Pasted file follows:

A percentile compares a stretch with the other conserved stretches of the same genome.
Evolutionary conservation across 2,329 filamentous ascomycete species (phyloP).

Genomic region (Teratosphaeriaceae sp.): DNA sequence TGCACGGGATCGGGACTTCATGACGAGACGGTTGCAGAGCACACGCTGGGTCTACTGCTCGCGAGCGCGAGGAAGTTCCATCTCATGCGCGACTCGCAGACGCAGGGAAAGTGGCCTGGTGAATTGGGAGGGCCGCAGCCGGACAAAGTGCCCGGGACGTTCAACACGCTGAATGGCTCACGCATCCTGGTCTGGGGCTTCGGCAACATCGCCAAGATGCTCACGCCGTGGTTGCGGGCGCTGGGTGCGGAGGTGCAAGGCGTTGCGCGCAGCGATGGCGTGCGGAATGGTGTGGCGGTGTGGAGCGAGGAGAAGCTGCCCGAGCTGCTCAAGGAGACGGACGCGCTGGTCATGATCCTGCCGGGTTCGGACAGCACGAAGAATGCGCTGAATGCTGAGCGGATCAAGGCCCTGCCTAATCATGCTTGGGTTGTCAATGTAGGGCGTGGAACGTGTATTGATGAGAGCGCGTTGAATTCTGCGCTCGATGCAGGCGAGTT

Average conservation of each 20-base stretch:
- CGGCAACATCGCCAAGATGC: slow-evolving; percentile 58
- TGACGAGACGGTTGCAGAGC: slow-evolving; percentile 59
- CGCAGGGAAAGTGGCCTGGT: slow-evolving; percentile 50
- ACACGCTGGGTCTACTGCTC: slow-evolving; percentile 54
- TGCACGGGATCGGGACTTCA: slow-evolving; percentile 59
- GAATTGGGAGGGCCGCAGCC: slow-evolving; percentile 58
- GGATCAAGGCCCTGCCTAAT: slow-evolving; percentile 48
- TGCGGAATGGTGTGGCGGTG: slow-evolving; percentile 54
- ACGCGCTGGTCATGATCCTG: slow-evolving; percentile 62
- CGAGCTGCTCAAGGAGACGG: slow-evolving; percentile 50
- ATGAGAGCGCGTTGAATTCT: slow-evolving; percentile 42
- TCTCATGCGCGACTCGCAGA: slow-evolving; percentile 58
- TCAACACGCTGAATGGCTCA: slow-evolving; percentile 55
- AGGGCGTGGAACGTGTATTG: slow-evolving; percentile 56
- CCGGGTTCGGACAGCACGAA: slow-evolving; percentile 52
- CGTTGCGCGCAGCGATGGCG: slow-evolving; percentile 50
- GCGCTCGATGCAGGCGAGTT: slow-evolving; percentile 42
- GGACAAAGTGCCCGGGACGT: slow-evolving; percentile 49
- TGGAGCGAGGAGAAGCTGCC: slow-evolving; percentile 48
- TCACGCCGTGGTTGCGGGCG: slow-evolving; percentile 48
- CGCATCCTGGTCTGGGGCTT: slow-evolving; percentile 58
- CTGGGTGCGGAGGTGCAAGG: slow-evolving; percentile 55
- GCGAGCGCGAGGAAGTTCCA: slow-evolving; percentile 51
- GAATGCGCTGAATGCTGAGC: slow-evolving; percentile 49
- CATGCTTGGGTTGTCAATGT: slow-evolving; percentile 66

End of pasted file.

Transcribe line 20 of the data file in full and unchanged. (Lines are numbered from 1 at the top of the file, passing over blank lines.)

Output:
- CGTTGCGCGCAGCGATGGCG: slow-evolving; percentile 50